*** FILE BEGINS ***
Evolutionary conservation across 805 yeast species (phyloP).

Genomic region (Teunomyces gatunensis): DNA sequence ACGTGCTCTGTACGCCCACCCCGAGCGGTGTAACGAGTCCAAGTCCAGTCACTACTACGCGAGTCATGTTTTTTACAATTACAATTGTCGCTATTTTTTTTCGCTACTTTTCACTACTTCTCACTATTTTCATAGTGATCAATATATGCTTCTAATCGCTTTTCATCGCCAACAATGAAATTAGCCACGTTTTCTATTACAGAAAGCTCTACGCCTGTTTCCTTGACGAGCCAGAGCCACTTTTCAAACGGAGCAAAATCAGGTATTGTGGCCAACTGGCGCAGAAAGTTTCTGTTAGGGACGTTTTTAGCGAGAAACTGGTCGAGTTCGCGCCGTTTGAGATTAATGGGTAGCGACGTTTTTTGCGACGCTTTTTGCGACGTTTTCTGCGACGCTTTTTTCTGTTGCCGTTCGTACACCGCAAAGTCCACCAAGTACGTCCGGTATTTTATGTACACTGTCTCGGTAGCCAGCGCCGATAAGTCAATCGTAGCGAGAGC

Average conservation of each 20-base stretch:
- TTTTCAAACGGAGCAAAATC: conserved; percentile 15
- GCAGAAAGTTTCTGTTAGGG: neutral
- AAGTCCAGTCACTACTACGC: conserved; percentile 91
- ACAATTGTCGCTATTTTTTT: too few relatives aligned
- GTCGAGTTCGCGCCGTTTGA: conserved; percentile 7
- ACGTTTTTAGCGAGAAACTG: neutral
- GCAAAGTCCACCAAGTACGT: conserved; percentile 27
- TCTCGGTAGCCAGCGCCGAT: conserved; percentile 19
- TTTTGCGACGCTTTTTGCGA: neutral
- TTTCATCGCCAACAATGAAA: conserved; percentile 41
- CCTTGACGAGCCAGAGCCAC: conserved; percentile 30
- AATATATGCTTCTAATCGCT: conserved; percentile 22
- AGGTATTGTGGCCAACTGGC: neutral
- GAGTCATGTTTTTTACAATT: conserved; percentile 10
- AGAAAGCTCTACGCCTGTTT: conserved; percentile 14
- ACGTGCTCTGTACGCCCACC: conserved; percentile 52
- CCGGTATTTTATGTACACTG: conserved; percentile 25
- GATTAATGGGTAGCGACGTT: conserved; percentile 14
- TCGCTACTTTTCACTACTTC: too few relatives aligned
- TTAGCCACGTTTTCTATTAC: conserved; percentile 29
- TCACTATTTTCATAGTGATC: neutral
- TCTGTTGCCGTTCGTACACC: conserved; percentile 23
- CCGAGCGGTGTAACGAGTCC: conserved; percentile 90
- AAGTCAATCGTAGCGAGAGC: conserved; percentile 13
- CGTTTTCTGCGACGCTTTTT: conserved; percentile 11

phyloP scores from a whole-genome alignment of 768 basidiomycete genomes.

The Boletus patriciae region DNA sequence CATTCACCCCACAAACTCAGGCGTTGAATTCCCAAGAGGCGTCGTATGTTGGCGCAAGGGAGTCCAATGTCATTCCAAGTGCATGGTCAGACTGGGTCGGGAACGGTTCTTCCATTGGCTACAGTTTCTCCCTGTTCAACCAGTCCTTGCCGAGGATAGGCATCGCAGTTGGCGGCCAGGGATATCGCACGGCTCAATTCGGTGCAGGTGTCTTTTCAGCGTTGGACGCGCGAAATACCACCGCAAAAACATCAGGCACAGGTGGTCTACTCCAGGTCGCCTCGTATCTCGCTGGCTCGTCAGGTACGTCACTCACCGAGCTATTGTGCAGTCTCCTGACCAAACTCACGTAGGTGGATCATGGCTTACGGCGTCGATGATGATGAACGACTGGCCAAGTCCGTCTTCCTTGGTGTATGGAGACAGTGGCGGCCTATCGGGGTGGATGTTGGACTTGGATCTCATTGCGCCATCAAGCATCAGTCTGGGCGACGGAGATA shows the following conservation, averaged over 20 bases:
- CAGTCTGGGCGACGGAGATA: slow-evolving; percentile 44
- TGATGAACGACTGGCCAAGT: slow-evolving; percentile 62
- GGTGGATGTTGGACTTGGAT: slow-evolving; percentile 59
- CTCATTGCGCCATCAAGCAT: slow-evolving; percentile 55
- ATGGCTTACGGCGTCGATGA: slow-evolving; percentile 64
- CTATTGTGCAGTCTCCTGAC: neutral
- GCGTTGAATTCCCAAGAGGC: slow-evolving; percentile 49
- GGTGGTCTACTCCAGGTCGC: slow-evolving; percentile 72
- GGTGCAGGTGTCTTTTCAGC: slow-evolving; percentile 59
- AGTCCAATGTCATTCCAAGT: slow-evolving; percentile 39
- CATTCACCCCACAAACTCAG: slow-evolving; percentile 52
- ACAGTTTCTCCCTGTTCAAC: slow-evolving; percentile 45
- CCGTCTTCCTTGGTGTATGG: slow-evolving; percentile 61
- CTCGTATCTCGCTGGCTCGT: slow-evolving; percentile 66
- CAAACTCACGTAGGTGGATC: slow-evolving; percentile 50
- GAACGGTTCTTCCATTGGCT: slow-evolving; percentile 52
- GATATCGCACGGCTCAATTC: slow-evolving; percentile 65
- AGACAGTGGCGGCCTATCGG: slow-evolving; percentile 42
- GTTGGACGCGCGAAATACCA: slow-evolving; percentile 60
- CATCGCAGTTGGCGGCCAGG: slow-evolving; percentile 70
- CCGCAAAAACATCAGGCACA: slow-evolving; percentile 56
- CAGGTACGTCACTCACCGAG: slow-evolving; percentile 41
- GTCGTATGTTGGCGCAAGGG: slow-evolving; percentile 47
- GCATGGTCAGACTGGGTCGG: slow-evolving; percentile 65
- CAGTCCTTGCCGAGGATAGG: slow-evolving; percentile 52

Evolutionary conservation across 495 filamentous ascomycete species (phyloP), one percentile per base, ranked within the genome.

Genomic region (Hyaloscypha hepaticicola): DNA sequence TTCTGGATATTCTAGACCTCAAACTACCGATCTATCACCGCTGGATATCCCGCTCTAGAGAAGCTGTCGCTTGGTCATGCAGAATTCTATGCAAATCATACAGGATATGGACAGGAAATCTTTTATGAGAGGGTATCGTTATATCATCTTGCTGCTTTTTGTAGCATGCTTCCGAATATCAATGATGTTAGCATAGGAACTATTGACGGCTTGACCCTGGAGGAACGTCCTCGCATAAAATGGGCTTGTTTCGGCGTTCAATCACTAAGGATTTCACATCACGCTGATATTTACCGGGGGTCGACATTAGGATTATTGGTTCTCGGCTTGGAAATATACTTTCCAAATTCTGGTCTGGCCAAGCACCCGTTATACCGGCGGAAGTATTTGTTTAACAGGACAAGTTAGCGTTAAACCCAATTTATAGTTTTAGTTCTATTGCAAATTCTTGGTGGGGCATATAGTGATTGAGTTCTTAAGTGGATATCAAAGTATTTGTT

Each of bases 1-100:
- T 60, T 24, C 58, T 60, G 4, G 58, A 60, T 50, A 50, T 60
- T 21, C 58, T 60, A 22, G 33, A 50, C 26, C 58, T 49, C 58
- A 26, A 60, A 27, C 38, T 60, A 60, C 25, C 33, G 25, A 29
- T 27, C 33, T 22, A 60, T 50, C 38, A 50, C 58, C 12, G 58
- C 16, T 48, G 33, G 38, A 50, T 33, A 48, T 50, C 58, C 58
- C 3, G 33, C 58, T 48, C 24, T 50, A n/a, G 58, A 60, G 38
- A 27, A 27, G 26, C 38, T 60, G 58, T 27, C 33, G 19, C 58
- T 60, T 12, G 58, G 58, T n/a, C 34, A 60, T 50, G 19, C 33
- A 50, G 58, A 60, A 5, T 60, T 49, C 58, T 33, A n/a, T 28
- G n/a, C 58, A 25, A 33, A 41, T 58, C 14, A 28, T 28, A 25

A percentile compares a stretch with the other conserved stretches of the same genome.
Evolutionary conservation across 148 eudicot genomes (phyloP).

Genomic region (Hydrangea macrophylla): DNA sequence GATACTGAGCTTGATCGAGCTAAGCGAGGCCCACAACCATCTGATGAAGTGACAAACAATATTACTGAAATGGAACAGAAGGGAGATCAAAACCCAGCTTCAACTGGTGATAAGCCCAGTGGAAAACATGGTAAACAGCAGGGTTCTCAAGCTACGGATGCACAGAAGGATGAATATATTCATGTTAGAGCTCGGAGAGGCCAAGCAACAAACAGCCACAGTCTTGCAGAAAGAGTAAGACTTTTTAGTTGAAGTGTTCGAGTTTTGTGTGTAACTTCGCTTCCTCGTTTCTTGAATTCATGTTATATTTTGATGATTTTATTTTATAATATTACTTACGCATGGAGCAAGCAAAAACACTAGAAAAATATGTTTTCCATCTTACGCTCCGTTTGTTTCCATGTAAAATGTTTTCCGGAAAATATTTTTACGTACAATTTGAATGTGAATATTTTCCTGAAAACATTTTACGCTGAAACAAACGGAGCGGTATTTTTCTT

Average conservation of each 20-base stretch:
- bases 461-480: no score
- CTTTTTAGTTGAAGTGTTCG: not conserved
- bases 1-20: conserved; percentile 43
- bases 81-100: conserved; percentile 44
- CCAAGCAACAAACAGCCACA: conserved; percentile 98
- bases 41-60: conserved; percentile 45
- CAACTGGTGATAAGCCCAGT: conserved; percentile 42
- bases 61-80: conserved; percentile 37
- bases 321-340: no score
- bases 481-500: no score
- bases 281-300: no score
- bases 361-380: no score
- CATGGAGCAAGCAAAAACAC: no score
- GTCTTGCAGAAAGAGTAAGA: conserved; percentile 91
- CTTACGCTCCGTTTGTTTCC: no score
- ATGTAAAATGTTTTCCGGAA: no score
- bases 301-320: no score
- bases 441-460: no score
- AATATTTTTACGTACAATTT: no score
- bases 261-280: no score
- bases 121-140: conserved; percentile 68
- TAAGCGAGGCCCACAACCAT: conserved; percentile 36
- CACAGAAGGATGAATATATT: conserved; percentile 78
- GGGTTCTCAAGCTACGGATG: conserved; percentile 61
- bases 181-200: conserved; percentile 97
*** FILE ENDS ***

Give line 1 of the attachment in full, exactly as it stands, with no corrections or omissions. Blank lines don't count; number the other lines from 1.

Evolutionary conservation across 805 yeast species (phyloP).